“I don’t think there’s any one thing affecting [today’s youth]. I think society has changed in many aspects. Things are certainly different for young people today, just the way they go about living their lives, educating themselves and moving forward with their careers. When I was a kid, I had car toys in my hands. I’ve been a car guy all my life. For me, to get a V8 car and drive it was all I cared about. But [teens] today have so many more things to do than I did when I was their age—with video games, with communication technology and the Internet. I think that fills many of their needs and desires so that getting a car and being able to go to the local hangout isn’t the only thing that a 14-, 15- or 16-year-old thinks about. They’re already connected with everyone they want to be connected with. They don’t have to get in a car and go to the movies or the pizza place.”
Smith, 44, also underscored the economic gap between his generation and that of teens today. Two decades ago, a teenager could buy a used vehicle for a few thousand dollars that, with a little work, could look just as cool and perform as well as many newer cars. Not any more. With vehicle designs and technology now moving in leaps and bounds, newer (and more expensive) automobiles quickly outshine even their more recent predecessors, not to mention what are now considered the “vintage” performers of decades past.
Moreover, Smith speculated, “Kids aspire to have the latest and greatest because they get that in their cell phones and their video games and probably want that in their automobiles as well. Another factor is the sour economy, in which a lot of adults are holding part-time jobs [that] used to be the jobs that 17-, 16- or 15-year-olds would have. So there are fewer opportunities for them to go make money and save up for a car.”
Jim Liaw, president and co-founder of the Formula Drift championship series shares a similar perspective. Liaw was heavily involved in the import and sport-compact scene from early in his career before establishing the first Formula Drift event in 2004.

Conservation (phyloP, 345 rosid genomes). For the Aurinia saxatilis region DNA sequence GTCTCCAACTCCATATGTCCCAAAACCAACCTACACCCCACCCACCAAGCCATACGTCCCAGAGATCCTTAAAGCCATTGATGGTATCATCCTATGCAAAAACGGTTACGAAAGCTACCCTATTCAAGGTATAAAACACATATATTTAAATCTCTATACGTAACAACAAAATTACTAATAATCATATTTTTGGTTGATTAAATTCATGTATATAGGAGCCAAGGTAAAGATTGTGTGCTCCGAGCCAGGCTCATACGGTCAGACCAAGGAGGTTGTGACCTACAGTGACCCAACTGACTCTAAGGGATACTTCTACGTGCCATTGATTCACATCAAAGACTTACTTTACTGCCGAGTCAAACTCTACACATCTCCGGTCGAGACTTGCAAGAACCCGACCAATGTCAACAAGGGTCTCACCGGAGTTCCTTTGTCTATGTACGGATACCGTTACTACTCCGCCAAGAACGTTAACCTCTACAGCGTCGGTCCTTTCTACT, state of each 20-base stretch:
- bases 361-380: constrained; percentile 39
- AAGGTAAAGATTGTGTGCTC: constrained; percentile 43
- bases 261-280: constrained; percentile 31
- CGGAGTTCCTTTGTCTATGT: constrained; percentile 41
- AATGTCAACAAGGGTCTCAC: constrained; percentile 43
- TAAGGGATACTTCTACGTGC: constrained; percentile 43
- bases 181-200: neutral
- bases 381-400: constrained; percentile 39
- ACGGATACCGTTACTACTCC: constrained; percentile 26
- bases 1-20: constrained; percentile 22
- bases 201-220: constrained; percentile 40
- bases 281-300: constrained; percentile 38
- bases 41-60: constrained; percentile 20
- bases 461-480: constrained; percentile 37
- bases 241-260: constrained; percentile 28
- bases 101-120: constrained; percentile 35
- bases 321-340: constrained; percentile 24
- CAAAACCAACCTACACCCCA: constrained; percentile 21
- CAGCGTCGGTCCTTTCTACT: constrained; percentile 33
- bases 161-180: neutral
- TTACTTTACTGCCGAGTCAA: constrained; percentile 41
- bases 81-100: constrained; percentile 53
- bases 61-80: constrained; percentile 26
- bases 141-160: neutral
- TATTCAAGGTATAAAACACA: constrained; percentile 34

“I grew up as a car enthusiast,” he said. “I had friends around me working on cars. Are there fewer young people with driver’s licenses today? Yes. Does that mean fewer potential customers? Yes. That means they’re more elusive, which means every one of us needs to work a little bit harder to get to each one of them.”
Liaw readily observed, however, that not every industry segment is experiencing a decline in young consumers. Formula Drift events are a case in point: Their attendance skews heavily toward the younger demographic. Liaw credited reasonable admission costs and a youthful marketing campaign for the series’ success among teens and young adults.
“The price point is fair; it’s similar to going to a baseball or basketball game,” he said. “We don’t have a lot of add-ons. Once you get here you’re not paying for a pit pass, for instance. Because of the accessibility and cost of entry into our events, it makes it very affordable for a young fan to be there.
“From our messaging and marketing perspective, we communicate on the same level as the younger fan. We don’t do a lot of traditional advertising. While we are in print, we rarely do any regional newspapers or radio and cable TV. Rather, we are very heavy online, in the social media space and virally. I think that’s where ourstrength is.”